I have been watching the Baltic Dry shipping index recently. Here are a few articles on the Baltic Dry, an index based on the cost of shipping and the demand for cargo ships.
Baltic Dry Lowest In 15 Months
Inquiring minds may be interested to learn that China Cosco Leads Asian Lines Lower on Drop in Rates.
China Cosco Holdings Co., the world’s largest dry-bulk ships operator, fell the most in almost eight months and led declines among Asian lines as transport rates plunged after an iron-ore producer demanded higher prices.
China Cosco declined 13 percent to HK$10.18 as of the close of trading in Hong Kong. Mitsui, Japan’s largest operator of iron-ore ships, dropped 2.6 percent to 1,051 yen as of the close of trading in Tokyo.
The Baltic Dry Index, a measure of commodity-shipping costs, yesterday tumbled to its lowest in 15 months. Brazil’s Cia. Vale do Rio Doce, the biggest iron-ore producer, has asked Nippon Steel Corp. and rivals to pay 12 percent more for the material, according to two people familiar with the negotiations.
“Shipping stocks are very highly correlated with the Baltic index,” said Takuya Osaka, an analyst in Tokyo at Morgan Stanley Japan Securities Co. “The negotiations are adding to the decline.”
Japanese Shipping Stocks Lead Decline
Bloomberg is reporting Japan’s Stocks Fall, Led by Shippers, on Fees
Japanese stocks fell after cargo rates for commodities at a year low dragged down shipping companies and as banks retreated from yesterday’s surge.
The Baltic Dry Index, a measure of shipping costs for commodities, extended its drop to a 14th trading session yesterday to the lowest in a year on weaker Chinese demand for iron ore. Yesterday, Chinese stocks fell to the lowest since January last year on concern the property market is slowing.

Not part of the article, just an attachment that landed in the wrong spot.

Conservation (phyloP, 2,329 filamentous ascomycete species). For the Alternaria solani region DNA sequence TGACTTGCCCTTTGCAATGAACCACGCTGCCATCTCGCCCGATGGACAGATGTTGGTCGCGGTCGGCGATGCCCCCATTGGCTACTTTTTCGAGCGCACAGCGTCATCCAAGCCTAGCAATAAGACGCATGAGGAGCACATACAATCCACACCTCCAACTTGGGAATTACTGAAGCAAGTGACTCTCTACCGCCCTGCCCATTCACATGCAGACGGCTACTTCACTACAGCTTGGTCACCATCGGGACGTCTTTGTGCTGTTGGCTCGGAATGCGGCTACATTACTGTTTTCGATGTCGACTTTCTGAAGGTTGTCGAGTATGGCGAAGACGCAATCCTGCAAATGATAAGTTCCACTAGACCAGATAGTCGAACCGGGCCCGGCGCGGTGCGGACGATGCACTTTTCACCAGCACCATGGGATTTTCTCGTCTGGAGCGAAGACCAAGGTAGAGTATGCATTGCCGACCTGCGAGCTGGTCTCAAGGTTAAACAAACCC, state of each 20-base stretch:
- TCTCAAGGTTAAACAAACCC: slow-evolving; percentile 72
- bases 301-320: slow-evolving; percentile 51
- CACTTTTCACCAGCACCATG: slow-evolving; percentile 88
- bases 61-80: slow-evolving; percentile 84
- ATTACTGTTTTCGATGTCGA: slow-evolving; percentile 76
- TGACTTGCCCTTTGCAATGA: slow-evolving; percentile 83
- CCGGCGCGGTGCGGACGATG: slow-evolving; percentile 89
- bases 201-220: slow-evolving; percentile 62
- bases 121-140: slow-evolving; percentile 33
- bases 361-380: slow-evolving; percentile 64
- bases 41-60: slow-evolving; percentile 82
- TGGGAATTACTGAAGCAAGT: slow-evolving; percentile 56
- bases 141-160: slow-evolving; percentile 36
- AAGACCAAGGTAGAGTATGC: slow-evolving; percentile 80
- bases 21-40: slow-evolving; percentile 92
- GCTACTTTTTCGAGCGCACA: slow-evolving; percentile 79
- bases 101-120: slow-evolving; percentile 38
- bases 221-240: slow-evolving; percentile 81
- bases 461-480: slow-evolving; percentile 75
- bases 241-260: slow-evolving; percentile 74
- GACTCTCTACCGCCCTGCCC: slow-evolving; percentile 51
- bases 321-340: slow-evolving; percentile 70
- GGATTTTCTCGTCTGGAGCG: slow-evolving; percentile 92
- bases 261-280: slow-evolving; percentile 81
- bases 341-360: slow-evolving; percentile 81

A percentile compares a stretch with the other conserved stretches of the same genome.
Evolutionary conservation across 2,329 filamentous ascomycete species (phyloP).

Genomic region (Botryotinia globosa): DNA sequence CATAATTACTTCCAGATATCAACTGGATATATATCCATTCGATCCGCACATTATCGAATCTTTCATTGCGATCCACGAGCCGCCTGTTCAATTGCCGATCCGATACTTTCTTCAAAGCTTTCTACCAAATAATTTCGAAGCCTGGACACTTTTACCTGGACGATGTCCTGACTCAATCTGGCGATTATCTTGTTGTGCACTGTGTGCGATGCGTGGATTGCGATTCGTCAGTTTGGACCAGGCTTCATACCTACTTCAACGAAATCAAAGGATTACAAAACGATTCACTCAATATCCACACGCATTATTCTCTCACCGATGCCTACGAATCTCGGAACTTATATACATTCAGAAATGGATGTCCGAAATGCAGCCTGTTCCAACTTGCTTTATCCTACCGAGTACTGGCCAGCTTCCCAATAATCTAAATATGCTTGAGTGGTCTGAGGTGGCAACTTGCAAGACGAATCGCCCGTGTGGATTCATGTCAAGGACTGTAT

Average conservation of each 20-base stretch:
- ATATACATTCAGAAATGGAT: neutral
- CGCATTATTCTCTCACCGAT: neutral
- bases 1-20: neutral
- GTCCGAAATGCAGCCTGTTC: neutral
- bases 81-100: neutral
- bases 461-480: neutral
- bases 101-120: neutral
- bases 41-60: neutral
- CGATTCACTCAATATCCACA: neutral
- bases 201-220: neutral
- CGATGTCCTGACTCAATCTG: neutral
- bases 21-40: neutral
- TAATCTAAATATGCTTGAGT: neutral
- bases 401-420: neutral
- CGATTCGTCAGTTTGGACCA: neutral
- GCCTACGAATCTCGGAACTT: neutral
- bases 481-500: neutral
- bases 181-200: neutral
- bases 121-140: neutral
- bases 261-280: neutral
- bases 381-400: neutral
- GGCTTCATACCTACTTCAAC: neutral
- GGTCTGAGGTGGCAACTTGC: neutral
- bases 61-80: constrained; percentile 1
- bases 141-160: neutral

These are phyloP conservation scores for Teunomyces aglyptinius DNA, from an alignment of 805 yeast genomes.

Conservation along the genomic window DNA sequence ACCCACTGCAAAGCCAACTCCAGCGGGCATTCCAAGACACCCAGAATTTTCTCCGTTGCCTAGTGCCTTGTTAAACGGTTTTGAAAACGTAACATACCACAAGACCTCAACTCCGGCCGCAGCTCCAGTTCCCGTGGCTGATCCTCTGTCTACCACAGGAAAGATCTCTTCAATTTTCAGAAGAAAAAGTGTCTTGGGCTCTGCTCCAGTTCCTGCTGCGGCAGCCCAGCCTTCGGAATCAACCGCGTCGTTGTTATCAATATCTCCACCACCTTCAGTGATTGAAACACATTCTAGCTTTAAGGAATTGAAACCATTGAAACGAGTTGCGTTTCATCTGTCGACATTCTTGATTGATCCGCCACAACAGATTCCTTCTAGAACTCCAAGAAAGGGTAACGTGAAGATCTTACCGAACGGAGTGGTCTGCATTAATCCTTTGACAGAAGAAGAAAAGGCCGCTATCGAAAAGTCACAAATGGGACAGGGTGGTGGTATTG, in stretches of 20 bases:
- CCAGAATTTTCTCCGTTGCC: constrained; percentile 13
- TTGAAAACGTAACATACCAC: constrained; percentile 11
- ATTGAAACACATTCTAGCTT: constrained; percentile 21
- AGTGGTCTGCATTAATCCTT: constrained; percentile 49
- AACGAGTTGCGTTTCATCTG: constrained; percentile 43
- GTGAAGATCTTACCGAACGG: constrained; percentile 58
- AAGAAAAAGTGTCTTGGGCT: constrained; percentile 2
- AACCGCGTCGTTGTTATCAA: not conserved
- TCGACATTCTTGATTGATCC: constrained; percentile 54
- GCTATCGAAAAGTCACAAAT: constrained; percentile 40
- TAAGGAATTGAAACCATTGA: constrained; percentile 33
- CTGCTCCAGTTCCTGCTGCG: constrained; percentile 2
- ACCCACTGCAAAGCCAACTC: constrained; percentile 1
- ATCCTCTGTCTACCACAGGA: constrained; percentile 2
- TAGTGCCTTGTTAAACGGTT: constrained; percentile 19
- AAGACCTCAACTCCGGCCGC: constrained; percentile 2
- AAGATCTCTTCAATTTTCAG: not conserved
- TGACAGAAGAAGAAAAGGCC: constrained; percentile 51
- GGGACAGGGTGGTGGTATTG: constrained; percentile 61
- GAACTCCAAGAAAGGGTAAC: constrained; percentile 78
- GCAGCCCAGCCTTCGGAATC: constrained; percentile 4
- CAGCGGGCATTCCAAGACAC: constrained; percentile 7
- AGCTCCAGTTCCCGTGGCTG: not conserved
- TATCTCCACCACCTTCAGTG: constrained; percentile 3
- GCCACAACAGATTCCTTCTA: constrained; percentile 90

Baltic Dry Peaks May 2008
The above chart of BDIY courtesy of Bloomberg. Click on the link to refresh.
Asian Shipping Stocks Fall On Baltic Dry Index Drop
FXStreet is reporting Asian Shipping Stocks Fall On Baltic Dry Index Drop.
Thu, Sep 4 2008, 06:34 GMT
Asian shipping stocks have fallen Thursday as weakness in the Baltic Dry Index fans concerns about the level of demand for commodities and other goods at a time the global economy is slowing.
Investors are particularly worried that imports of raw materials like steel, coal and iron ore by China may fade as that economy loses some steam, analysts say.
The Baltic Dry Index covers dry bulk shipping rates and is viewed as a proxy for general economic health, given dry bulk materials are used to produce intermediate goods or in construction and infrastructure generally.
“The real problem is weak demand and an oversupply” of ships, said an analyst at a foreign brokerage based in Taipei, who declined to be named. Further capacity to come on line in 2009 as shipbuilders rush to complete orders would further weigh on bulk carriers, the analyst said.
China Story Continues To Implode
$SSEC Weekly – Shanghai Stock Index
click on chart for sharper image
At some point China is going to bounce, but right now capital flight and a huge slowdown is underway.
Mike “Mish” Shedlock
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